I'm currently going through a friend breakup. She became very emotionally needy at the beginning of our relationship and I always felt compelled to help. She told me that I was distant and needed to let my guard down so that we could be close. I did and we eventually became BFFs.

I sort of became distant from my other friends and probably depended on her a lot more than I liked. We've had 3 riffs in three years. In my opinion that was a telltale sign that "the plane was going down." She is in an odd relationship with a total loser (with a child) who is extremely controlling. I've played the support role and picked her up when ever he tore her down.

The catalyst to prompt me to write was this was the most ridiculous thing ever. One, I was PMS-ing. Two, I had a blow up in a restaurant with a member of the wait staff (they told me to shut up). Yes, I behaved like a total ass and unfortunately, my frenemy's son began to cry.

She became belligerent outside of the restaurant (this was a first) and made a scene for an hour. We both were angry and exchanged some nasty words when she got back into the car.

Unexpectedly she smacked me.....yes, I know. I lost it and we engaged in a cat fight in the back of the moving car. It was a long ride back....and she began to apologize (total half-ass apology) and I said nothing.

Three days later, I texted her because I'm torn up about it. I want to have a face-to-face conversation. She tells me that she needs time and has refused to speak to me. She has made the entire situation about her son and has not addressed me at all. She is passive aggressive and extremely controlling. She also has poor communication skills and avoids confrontation at all costs (who would think after reading this).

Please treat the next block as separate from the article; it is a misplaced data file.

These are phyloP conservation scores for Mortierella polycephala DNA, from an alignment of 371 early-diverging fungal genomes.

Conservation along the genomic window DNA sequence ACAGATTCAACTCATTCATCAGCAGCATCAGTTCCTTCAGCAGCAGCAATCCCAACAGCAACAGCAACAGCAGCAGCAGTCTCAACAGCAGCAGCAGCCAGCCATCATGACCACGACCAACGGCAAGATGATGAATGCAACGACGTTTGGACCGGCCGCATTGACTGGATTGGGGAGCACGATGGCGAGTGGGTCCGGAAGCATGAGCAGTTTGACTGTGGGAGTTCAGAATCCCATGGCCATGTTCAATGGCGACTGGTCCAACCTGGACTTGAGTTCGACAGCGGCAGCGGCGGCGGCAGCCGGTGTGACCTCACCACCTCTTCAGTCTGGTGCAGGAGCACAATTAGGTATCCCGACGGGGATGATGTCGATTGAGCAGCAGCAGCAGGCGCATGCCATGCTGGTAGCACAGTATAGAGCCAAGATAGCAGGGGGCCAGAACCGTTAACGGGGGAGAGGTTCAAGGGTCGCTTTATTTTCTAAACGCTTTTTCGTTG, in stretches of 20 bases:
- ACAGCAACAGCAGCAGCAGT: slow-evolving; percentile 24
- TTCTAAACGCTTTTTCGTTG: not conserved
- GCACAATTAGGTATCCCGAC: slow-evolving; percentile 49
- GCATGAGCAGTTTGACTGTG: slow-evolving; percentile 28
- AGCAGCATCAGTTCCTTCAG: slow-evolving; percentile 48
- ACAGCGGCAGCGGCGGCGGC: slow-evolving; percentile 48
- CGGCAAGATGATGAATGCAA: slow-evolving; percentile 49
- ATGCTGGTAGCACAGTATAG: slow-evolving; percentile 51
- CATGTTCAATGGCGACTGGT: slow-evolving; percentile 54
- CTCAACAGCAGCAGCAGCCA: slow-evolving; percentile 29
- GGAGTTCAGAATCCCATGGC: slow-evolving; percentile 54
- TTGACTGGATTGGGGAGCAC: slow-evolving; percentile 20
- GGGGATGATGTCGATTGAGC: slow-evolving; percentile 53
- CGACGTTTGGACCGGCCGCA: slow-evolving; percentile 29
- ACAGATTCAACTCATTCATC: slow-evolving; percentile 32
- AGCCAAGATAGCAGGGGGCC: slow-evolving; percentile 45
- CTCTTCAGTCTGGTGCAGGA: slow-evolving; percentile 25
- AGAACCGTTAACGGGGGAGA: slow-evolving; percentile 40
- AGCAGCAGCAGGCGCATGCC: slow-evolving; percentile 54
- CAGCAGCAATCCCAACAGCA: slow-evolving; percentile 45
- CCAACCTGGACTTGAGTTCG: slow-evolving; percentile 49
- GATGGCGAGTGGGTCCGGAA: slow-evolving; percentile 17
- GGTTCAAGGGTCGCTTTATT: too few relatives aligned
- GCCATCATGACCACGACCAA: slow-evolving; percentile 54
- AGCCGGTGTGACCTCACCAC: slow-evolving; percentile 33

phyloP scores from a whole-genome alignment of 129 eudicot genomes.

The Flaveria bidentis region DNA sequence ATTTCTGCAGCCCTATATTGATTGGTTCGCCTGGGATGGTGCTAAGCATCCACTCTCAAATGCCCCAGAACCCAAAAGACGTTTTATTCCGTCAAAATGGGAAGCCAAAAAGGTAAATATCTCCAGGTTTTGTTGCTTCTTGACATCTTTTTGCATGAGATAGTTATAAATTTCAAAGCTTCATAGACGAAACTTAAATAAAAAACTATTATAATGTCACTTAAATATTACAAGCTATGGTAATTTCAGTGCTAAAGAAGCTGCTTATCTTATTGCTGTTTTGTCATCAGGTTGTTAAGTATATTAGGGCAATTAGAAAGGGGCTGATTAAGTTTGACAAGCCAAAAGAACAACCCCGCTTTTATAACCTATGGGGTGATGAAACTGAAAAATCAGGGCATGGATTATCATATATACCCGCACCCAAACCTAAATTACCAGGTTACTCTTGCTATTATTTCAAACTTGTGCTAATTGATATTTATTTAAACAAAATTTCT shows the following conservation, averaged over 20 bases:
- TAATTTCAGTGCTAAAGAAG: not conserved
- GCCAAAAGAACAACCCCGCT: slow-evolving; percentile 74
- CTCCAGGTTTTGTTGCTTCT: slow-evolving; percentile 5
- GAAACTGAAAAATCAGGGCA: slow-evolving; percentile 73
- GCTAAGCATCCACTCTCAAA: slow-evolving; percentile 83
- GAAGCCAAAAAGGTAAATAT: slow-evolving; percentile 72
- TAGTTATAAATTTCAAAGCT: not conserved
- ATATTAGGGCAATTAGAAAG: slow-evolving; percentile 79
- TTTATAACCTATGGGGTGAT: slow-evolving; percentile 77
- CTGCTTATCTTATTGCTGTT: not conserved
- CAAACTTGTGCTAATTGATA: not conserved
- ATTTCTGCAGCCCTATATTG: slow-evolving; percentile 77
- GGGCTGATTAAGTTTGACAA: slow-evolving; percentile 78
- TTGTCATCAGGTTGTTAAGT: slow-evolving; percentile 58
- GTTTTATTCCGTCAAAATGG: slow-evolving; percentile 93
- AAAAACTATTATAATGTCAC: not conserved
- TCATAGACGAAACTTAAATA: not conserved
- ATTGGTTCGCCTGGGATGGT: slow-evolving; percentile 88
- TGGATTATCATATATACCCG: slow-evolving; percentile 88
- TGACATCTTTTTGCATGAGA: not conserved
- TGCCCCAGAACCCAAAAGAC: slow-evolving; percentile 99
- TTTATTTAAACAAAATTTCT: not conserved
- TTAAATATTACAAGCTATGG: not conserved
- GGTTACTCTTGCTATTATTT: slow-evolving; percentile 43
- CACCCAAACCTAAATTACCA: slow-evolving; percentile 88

I feel dismissed because I know that this is a game for her because she reacted in the same manner with the other two very minor riffs. It makes me so angry because I feel like she is totally breaking the girl rules and is acting like a total man. Unfortunately she is the only friend that I have ever loved and she knows it. Moving forward and changing lanes.... What a bitch!

Signed,
Disappointed Diva

ANSWER:

Dear Disappointed Diva:

It sounds like this relationship with your friend has been stormy from the beginning and you're feeling upset with yourself and with her----because you gave up your other friendships only to get dumped by her in the end. But you do say that you already realized that "the plane was going down," so it shouldn't have come as too much of a shock that the two of you were drifting apart.

Although it's always painful to be the one who is dumped, I think you both need a long sabbatical from this relationship. You can't make her speak to you if she doesn't want to. I worry that if you got together now, things might get worse.

In any case, the friendship sounds too complicated to work. You can't stand her "total loser." I'm sure she recognizes this and it puts her on edge. Also, it sounds like you both have problems discussing your feelings with one another openly. Finally, you need to put a lid on your temper, PMS or not. You can control yourself but you can't control someone else.

When an argument between two friends turns physical---especially in front of a child---both adults need to take a long, hard look at themselves AND their relationship. It sounds like you harbor a great deal of hostility towards one another. This unfortunate incident was totally out-of-control and you have both breeched relationship rules rather than "girl rules." An explosive "riff" like the one you had with your once-BFF will be difficult, if not impossible to overcome.

Hope this is helpful. Try to take away the positive things you've learned from this relationship (e.g. opening up) and apply them to nurture new relationships.I know that with time and self-reflection, you will heal, temper your anger and hurt, and emerge healthier from this painful experience.

My best,
Irene

 

The unexpected gift

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It wasn’t my birthday or any other day celebrated by Hallmark people.  It was just an ordinary rainy day when a small beautifully wrapped packaged appeared in my mailbox to make the day stand out from the rest.